The new Labor Department overtime rule is a win for workers—and good policy, too


On July 1, the first step of the U.S. Department of Labor’s new overtime rule went into effect, meaning about 1 million salaried, white-collar workers currently exempt from overtime began receiving greater protections—a higher salary, new eligibility for overtime pay, or more time with their families, depending on how their employers respond. After the rule is implemented in full on January 1, 2025, more than 4 million workers will see these sorts of benefits.

The Department of Labor is responsible for establishing the minimum salary that a white-collar worker must earn to be exempt from overtime pay requirements for working more than 40 hours per week. Yet that value has eroded over time. The new overtime rule will restore the historical function of the salary threshold, raising it from $35,568 per year to $43,888 per year on July 1, and again to $58,656 per year on January 1, 2025. The rule also provides for regular adjustments to the salary threshold every 3 years to account for the latest data and avoid large swings in the future.

Undoubtedly, this new rule is a much-needed step forward to empower workers in the United States. But executive action is only truly effective for equitable economic change if it has an impact across all communities—including those that are too often left behind. What’s especially notable about the new rule is that the Labor Department had access to detailed data during the policymaking process to ensure that the new rule would make a difference for Black workers, Hispanic workers, and women workers—a big deal in advancing equity.

While this may seem like standard practice, it actually represents a significant change that we now have a demographic breakdown of these impacts. Scholarsresearchers, and advocates have long pressed for governments to better measure the effects of executive action on underserved communities.

Late last year, the White House Office of Management and Budget updated the government’s internal guidance for preparing cost-benefit analysis of regulations to do just that. This seemingly wonky step toward transparency will help us better understand the stakes when it comes to executive action. In line with this cost-benefit guidance, the Department of Labor also included a distributional analysis in the new rule’s Regulatory Impact Analysis of how it will affect workers, broken down by sex, race, ethnicity, age, and even level of education. 

To be sure, this new overtime rule isn’t the first to describe demographic impacts. The Occupational Safety and Health Administration’s emergency temporary standards for COVID-19 in healthcare compiled the available literature on increased workplace risks for workers of color. The Wage and Hour Division’s new independent contractor rule outlined the disproportionate representation of workers of color in occupations and industries where misclassification is most prevalent.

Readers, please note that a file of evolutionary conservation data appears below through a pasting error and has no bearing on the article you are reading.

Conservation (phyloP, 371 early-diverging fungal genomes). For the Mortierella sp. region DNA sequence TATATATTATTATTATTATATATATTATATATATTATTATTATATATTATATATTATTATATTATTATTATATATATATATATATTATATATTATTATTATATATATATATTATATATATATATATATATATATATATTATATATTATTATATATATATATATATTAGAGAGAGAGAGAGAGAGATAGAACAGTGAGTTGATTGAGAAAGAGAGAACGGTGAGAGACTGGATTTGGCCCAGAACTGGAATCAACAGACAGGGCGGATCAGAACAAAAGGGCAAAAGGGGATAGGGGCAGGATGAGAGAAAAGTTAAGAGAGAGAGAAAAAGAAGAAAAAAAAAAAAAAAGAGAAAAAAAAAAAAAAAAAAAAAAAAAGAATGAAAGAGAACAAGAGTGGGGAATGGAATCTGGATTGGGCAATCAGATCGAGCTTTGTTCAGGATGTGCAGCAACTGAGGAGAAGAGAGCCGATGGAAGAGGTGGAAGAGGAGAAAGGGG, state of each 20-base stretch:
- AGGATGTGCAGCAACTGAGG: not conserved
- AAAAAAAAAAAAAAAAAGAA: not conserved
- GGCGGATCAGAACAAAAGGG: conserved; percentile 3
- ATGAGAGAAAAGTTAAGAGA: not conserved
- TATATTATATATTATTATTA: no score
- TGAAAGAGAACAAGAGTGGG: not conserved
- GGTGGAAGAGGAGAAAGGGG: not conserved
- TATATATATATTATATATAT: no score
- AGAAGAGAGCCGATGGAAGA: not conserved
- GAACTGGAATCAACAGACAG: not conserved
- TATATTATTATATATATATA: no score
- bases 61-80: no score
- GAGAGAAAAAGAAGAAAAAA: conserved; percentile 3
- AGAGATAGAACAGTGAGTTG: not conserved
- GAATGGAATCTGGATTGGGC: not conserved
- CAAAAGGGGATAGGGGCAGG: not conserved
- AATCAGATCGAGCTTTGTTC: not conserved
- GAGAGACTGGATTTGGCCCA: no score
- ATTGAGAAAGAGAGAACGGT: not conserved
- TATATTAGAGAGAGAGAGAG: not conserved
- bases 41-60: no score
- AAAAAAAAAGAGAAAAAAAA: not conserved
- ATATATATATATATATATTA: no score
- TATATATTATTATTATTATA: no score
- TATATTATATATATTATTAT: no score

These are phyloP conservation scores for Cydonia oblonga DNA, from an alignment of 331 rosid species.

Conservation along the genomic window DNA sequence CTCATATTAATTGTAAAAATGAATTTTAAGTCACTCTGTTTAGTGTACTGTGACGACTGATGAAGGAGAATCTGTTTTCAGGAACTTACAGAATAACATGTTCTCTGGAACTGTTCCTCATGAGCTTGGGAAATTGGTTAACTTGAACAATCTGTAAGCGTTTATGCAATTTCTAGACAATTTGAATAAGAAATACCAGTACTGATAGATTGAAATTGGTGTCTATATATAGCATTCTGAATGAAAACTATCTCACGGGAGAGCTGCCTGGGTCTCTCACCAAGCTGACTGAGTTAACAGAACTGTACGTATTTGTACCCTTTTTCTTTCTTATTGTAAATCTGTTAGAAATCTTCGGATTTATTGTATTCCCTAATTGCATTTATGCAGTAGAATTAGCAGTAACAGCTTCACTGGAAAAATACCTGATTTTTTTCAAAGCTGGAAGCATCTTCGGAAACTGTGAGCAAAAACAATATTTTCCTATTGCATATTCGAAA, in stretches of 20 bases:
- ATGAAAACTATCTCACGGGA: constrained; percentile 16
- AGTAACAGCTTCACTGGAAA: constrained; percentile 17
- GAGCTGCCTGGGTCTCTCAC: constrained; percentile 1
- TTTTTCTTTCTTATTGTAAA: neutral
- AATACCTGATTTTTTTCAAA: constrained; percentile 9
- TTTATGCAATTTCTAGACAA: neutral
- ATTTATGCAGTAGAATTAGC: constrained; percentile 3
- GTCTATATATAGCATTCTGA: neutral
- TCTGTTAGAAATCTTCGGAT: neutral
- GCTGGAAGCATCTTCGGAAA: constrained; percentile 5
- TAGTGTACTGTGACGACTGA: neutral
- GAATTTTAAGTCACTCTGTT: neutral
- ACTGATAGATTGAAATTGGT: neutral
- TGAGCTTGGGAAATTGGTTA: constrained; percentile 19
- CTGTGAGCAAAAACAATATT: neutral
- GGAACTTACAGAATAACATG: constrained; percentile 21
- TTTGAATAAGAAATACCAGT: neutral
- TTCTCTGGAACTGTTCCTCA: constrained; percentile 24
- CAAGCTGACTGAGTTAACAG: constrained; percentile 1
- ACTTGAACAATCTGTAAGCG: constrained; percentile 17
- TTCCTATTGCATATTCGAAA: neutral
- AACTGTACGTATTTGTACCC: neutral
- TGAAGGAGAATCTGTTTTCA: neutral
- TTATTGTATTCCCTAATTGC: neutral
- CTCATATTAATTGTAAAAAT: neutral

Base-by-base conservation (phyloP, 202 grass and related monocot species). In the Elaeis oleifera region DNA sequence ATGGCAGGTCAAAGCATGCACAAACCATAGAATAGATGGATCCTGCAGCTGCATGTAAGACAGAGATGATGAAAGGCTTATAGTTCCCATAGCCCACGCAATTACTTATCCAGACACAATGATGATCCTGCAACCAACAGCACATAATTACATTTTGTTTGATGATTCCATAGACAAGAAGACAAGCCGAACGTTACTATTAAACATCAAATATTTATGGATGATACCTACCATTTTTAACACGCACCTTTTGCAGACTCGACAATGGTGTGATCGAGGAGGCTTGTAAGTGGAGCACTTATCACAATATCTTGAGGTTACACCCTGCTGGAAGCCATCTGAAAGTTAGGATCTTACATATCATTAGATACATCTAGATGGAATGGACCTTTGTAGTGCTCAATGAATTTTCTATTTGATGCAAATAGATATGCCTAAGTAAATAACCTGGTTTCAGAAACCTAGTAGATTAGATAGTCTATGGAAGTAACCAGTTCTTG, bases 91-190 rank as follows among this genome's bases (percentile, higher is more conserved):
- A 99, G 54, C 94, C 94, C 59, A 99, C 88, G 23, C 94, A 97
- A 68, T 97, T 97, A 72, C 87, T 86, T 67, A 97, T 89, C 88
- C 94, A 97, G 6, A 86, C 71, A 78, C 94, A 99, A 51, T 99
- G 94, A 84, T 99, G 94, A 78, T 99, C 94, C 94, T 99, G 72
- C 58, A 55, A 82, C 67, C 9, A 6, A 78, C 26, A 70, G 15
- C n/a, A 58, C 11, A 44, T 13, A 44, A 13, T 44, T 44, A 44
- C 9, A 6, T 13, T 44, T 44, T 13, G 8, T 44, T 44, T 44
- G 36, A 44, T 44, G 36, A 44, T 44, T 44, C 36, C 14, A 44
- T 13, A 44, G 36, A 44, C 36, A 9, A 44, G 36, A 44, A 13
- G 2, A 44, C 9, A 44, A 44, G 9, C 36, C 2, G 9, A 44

Other agencies outside of the Labor Department have conducted similar analyses, too. The Environmental Protection Agency, for instance, highlighted in its heavy-duty engine and vehicle standards that people of color and people with lower incomes would benefit more than others, in part because they are more likely to live in areas of lower air quality to start. 

But this executive action on overtime takes evidence-based policymaking to the next level. The new rule will be particularly impactful because it builds upon past regulatory efforts to focus the greatest impact on those who have been historically marginalized, not only by harnessing demographic data to illustrate the effects, but also because of the striking scope of the rule’s impact. This executive action will give new protections to 19.6 percent of white-collar, salaried women left out of the law today. Likewise, 21.7 percent of comparable Black workers and 19.5 percent of Hispanic workers will have new protections.

Put another way, the new overtime rule will extend protections to nearly 1 out of every 5 Black, Hispanic, and women white-collar workers who are currently exempt from overtime.

As with many executive actions, the overtime rule faces court challenges intended to stop it in its tracks, and one court has already blocked its implementation for a small number of Texas public employees. Even so, the overtime rule is blazing the trail for measuring the impact of regulations in the future. By institutionalizing this new rule’s cost-benefit analysis practice, we can help ensure that all executive actions are not only effective, but also crafted to ensure that economic gains are shared by all of our nation’s workers.

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